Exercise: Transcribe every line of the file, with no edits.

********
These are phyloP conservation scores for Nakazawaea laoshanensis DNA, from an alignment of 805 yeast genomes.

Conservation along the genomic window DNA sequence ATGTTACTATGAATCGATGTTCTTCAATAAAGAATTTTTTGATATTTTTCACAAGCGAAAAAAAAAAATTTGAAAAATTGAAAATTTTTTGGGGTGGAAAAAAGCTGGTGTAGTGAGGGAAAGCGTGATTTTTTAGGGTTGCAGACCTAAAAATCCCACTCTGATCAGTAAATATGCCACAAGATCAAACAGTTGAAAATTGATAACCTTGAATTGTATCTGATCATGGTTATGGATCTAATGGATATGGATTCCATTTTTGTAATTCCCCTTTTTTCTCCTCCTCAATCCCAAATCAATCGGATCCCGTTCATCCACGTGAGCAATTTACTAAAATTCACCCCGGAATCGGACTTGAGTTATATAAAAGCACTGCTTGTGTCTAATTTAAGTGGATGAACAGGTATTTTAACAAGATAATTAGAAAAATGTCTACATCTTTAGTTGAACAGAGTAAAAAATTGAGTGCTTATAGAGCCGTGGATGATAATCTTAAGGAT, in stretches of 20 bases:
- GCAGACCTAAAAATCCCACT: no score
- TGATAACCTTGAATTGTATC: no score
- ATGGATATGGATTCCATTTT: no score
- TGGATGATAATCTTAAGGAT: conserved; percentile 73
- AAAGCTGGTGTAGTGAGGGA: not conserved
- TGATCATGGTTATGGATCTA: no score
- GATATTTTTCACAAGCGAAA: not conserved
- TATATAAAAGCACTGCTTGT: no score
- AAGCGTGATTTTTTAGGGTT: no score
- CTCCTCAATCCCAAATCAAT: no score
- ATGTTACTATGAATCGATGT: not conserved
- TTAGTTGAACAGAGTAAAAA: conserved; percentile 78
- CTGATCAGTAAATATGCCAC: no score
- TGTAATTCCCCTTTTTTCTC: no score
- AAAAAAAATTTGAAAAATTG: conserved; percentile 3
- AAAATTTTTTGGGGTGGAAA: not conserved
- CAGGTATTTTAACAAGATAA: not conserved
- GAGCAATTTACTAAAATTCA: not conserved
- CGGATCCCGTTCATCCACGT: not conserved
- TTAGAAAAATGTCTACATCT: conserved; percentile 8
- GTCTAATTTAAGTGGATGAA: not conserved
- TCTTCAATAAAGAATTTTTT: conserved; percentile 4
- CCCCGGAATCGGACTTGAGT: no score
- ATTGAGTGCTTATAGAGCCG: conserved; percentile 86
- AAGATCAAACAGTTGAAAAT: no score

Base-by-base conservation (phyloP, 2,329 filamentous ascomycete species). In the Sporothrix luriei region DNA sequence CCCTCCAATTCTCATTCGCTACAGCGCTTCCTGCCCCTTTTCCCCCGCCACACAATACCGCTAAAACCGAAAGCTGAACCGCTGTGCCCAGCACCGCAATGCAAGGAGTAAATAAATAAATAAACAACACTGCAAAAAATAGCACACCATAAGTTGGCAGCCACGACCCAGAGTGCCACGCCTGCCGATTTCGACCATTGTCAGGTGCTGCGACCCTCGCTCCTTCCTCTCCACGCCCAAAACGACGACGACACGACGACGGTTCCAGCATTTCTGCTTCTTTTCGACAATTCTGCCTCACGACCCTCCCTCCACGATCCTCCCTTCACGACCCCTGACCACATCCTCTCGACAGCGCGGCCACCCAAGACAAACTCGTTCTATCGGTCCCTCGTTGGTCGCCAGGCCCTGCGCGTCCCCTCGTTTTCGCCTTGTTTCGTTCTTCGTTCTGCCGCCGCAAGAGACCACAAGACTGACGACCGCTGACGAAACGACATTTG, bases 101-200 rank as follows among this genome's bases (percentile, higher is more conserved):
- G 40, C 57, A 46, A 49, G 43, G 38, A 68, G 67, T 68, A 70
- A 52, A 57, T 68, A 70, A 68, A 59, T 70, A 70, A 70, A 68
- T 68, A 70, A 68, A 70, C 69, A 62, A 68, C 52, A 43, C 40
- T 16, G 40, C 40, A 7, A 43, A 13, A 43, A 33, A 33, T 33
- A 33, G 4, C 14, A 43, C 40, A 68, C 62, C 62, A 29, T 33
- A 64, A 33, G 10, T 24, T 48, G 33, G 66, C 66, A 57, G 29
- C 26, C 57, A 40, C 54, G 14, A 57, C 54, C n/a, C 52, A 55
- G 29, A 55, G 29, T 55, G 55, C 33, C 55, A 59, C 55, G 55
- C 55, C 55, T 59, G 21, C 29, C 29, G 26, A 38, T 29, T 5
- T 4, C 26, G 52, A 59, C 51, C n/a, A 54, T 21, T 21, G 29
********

These are phyloP conservation scores for Nakazawaea laoshanensis DNA, from an alignment of 805 yeast genomes.

Conservation along the genomic window DNA sequence ATGTTACTATGAATCGATGTTCTTCAATAAAGAATTTTTTGATATTTTTCACAAGCGAAAAAAAAAAATTTGAAAAATTGAAAATTTTTTGGGGTGGAAAAAAGCTGGTGTAGTGAGGGAAAGCGTGATTTTTTAGGGTTGCAGACCTAAAAATCCCACTCTGATCAGTAAATATGCCACAAGATCAAACAGTTGAAAATTGATAACCTTGAATTGTATCTGATCATGGTTATGGATCTAATGGATATGGATTCCATTTTTGTAATTCCCCTTTTTTCTCCTCCTCAATCCCAAATCAATCGGATCCCGTTCATCCACGTGAGCAATTTACTAAAATTCACCCCGGAATCGGACTTGAGTTATATAAAAGCACTGCTTGTGTCTAATTTAAGTGGATGAACAGGTATTTTAACAAGATAATTAGAAAAATGTCTACATCTTTAGTTGAACAGAGTAAAAAATTGAGTGCTTATAGAGCCGTGGATGATAATCTTAAGGAT, in stretches of 20 bases:
- GCAGACCTAAAAATCCCACT: no score
- TGATAACCTTGAATTGTATC: no score
- ATGGATATGGATTCCATTTT: no score
- TGGATGATAATCTTAAGGAT: conserved; percentile 73
- AAAGCTGGTGTAGTGAGGGA: not conserved
- TGATCATGGTTATGGATCTA: no score
- GATATTTTTCACAAGCGAAA: not conserved
- TATATAAAAGCACTGCTTGT: no score
- AAGCGTGATTTTTTAGGGTT: no score
- CTCCTCAATCCCAAATCAAT: no score
- ATGTTACTATGAATCGATGT: not conserved
- TTAGTTGAACAGAGTAAAAA: conserved; percentile 78
- CTGATCAGTAAATATGCCAC: no score
- TGTAATTCCCCTTTTTTCTC: no score
- AAAAAAAATTTGAAAAATTG: conserved; percentile 3
- AAAATTTTTTGGGGTGGAAA: not conserved
- CAGGTATTTTAACAAGATAA: not conserved
- GAGCAATTTACTAAAATTCA: not conserved
- CGGATCCCGTTCATCCACGT: not conserved
- TTAGAAAAATGTCTACATCT: conserved; percentile 8
- GTCTAATTTAAGTGGATGAA: not conserved
- TCTTCAATAAAGAATTTTTT: conserved; percentile 4
- CCCCGGAATCGGACTTGAGT: no score
- ATTGAGTGCTTATAGAGCCG: conserved; percentile 86
- AAGATCAAACAGTTGAAAAT: no score

Base-by-base conservation (phyloP, 2,329 filamentous ascomycete species). In the Sporothrix luriei region DNA sequence CCCTCCAATTCTCATTCGCTACAGCGCTTCCTGCCCCTTTTCCCCCGCCACACAATACCGCTAAAACCGAAAGCTGAACCGCTGTGCCCAGCACCGCAATGCAAGGAGTAAATAAATAAATAAACAACACTGCAAAAAATAGCACACCATAAGTTGGCAGCCACGACCCAGAGTGCCACGCCTGCCGATTTCGACCATTGTCAGGTGCTGCGACCCTCGCTCCTTCCTCTCCACGCCCAAAACGACGACGACACGACGACGGTTCCAGCATTTCTGCTTCTTTTCGACAATTCTGCCTCACGACCCTCCCTCCACGATCCTCCCTTCACGACCCCTGACCACATCCTCTCGACAGCGCGGCCACCCAAGACAAACTCGTTCTATCGGTCCCTCGTTGGTCGCCAGGCCCTGCGCGTCCCCTCGTTTTCGCCTTGTTTCGTTCTTCGTTCTGCCGCCGCAAGAGACCACAAGACTGACGACCGCTGACGAAACGACATTTG, bases 101-200 rank as follows among this genome's bases (percentile, higher is more conserved):
- G 40, C 57, A 46, A 49, G 43, G 38, A 68, G 67, T 68, A 70
- A 52, A 57, T 68, A 70, A 68, A 59, T 70, A 70, A 70, A 68
- T 68, A 70, A 68, A 70, C 69, A 62, A 68, C 52, A 43, C 40
- T 16, G 40, C 40, A 7, A 43, A 13, A 43, A 33, A 33, T 33
- A 33, G 4, C 14, A 43, C 40, A 68, C 62, C 62, A 29, T 33
- A 64, A 33, G 10, T 24, T 48, G 33, G 66, C 66, A 57, G 29
- C 26, C 57, A 40, C 54, G 14, A 57, C 54, C n/a, C 52, A 55
- G 29, A 55, G 29, T 55, G 55, C 33, C 55, A 59, C 55, G 55
- C 55, C 55, T 59, G 21, C 29, C 29, G 26, A 38, T 29, T 5
- T 4, C 26, G 52, A 59, C 51, C n/a, A 54, T 21, T 21, G 29